Despite this, De Rose's reply is as follows:
Fair enough, but note how he's dodged the central issue. That is, how can Christians (or Muslims, or Jews or anyone for that matter) make a claim for deity without factual, evidentiary basis? But after further pressing by Gutting (a Notre Dame professor of philosophy), De Rose launches into the "God as distinct entity" argument:
"In any case, the situation is very different with God. The thought that God exists does strike many atheists as bizarre. But, in contrast to the Flying Spaghetti Monster, there are all of these theists and agnostics who do not find the thought of God’s existence bizarre, and I really think they ruin our atheist friends’ hopes for easy knowledge here. The basic point is that, when there are many other apparently sensible people who disagree with you, you need a good argument to claim that you know they’re wrong
But again, this is a dodge. First, because he is arguing without having delivered a formal definition of the God he's making reference to. Second, no agnostic I know withholds belief in the generic form of "creative" deity peculiar to Deism but rather in the more specific personal deity claimed by many Christians . Thus, for these agnostics, profound doubt prevents them from simply accepting a deity who knows every hair count for every person in the world (and all to come) and what each is thinking every moment. It's a stretch too far! Third, Christians themselves differ widely on the concept of God they align with. And here again, it is well to note it is God concepts we are all about here and not the actual God-GOD of reality - assuming such exists.
Again, unless one has specified the nature of the 'God' one believes in, the discussion is sterile and without point. Since the meaning of 'God' is vague then any claim can be made, and any expeditious rhetoric delivered with its applicability never called into question. This is what's so wrong with DeRose's claim of "many sensible people who disagree with you". Uh, not so - not when you press these "many people" to sit down and specify the nature of the 'God' they are claiming to accept. Is it a personal God that involves itself in every decision and breath a human takes? Is it an impersonal God like Brahman of the Hindus? Is it a detached God like that of the Deists? Unless we know what these "many people" are really claiming or believing in then it can't be said that they disagree with atheists in large numbers - since the lack of a coherent definition accepted by all trashes the "many people" argument - which, let's admit- assumes uniformity of belief in the SAME deity.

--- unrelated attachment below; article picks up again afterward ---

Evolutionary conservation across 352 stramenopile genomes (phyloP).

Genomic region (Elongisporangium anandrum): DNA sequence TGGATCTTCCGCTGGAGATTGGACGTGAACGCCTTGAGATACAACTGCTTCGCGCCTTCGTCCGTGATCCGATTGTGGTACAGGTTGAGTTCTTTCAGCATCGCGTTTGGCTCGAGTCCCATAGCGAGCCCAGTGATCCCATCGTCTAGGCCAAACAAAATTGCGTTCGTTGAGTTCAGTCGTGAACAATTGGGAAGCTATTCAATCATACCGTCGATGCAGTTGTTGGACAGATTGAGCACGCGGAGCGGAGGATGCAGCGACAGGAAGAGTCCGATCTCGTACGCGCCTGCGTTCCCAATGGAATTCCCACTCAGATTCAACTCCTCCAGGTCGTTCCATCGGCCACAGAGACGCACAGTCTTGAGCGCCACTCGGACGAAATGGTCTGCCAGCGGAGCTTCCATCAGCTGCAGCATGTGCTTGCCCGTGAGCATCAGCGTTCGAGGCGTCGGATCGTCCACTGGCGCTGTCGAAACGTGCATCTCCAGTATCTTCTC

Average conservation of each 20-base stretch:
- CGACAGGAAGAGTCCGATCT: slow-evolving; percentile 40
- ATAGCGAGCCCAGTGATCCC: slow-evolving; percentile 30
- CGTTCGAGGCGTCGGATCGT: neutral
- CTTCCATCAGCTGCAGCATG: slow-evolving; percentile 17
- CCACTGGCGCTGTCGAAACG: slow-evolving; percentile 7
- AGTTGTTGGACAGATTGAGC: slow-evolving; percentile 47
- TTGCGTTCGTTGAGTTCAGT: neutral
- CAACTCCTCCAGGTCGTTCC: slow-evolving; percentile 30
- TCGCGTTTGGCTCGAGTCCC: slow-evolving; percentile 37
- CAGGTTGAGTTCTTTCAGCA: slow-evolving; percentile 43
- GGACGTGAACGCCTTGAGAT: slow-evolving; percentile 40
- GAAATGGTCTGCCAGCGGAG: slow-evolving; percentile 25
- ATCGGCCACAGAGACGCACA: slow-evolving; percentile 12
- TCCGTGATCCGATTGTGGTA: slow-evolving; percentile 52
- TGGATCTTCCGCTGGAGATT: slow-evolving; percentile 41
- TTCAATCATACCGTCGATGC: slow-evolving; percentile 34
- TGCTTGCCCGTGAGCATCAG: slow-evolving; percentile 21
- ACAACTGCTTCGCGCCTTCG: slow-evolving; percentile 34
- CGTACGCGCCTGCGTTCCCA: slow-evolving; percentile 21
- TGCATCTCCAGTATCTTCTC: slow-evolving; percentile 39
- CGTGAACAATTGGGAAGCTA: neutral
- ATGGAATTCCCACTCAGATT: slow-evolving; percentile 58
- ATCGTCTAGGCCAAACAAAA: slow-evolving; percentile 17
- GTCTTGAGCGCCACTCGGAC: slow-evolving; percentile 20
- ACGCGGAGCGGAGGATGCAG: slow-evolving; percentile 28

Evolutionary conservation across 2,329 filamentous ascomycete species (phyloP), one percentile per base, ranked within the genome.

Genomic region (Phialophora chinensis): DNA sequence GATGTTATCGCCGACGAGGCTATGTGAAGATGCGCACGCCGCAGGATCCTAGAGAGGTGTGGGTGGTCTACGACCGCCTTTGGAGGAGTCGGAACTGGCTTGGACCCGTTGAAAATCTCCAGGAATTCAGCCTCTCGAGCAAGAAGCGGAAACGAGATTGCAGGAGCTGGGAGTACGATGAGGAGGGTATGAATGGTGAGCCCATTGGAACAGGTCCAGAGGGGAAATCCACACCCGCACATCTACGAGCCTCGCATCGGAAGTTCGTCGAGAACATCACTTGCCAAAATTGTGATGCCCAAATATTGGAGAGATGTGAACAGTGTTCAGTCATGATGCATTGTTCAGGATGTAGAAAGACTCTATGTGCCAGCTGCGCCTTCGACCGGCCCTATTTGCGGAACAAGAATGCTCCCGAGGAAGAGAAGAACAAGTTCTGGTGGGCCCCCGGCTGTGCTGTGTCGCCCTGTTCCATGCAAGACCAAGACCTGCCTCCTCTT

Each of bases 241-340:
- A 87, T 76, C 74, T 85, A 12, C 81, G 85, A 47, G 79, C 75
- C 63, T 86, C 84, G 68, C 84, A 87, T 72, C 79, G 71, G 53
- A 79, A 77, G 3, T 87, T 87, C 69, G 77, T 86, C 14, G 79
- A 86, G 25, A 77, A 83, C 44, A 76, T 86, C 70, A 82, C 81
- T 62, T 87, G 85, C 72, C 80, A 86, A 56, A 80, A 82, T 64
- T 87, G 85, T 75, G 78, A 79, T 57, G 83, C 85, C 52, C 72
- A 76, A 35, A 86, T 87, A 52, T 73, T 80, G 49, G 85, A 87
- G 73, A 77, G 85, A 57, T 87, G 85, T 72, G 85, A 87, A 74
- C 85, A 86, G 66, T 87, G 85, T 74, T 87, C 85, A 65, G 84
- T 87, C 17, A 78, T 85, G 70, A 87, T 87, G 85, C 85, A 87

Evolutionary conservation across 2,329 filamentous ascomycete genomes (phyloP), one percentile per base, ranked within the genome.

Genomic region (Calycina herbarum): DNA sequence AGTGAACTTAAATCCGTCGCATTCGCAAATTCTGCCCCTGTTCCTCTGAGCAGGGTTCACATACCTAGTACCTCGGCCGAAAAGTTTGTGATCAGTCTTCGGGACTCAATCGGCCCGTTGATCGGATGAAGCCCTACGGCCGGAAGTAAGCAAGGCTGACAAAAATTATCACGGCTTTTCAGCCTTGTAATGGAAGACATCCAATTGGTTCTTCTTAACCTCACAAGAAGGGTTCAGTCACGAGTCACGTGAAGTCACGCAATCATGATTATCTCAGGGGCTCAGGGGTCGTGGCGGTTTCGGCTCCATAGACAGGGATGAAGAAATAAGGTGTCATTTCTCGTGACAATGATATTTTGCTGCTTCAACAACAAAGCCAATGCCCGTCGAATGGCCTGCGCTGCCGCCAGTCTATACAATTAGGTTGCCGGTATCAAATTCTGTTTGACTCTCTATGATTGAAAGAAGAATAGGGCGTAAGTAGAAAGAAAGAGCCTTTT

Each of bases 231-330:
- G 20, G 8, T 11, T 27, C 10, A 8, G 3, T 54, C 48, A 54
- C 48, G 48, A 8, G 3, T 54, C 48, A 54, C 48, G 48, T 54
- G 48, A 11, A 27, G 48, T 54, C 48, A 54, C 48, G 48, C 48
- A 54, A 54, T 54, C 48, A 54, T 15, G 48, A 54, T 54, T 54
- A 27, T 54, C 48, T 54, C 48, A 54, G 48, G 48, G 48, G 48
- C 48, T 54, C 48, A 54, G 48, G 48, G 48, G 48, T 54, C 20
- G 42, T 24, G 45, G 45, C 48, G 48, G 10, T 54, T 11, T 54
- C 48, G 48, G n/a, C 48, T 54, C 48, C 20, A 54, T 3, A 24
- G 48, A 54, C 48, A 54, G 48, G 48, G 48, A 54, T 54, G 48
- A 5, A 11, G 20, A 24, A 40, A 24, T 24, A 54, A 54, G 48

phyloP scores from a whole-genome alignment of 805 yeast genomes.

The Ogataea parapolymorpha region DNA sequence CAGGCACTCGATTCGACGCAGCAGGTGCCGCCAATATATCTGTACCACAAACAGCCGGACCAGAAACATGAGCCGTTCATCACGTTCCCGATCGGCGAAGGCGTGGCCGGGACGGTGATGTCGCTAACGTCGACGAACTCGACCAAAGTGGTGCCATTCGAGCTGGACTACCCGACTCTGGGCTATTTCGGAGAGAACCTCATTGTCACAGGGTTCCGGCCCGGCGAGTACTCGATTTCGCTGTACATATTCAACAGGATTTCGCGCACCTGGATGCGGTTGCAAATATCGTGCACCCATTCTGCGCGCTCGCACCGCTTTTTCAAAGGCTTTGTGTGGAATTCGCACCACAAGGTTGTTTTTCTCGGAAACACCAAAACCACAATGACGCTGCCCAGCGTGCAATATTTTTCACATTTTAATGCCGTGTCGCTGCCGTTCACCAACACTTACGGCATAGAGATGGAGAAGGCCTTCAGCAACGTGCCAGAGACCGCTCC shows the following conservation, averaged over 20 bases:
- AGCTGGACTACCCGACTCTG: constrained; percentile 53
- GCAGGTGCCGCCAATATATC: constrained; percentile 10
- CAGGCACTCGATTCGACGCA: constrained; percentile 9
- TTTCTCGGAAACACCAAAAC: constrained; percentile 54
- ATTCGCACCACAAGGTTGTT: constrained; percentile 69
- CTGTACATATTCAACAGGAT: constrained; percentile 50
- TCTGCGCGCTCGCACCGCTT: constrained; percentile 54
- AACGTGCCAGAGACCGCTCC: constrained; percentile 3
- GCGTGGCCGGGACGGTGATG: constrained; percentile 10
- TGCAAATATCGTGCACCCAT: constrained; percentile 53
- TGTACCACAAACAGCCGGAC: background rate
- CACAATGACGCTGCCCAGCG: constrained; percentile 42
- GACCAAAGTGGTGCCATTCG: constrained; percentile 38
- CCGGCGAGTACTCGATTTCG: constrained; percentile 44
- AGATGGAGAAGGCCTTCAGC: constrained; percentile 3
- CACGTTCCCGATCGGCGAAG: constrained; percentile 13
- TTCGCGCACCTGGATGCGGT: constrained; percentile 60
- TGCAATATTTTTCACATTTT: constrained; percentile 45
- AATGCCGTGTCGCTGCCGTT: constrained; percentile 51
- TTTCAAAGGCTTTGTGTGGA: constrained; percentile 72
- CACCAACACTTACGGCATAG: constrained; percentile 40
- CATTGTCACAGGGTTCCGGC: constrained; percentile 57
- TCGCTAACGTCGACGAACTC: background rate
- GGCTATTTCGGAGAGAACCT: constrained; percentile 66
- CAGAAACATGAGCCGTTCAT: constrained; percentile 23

Prof. Gutting challenges De Rose once more:
Again, the point eludes him: at the core of religions' belief systems lie the definition of 'God' that they accept. Unless one parses the definition and explores its deficiencies one cannot be said to have discovered anything about the religions' validity. As for sounding the note of 'striking others differently' this merely returns us to the subjective nature of God concepts, which as I noted in my recent book ('Beyond Atheism, Beyond God') means all such concepts are relative and no one can be held up as exclusively true in respect of the others. But DeRose doesn't deal with any of this, preferring to talk in comforting generalities.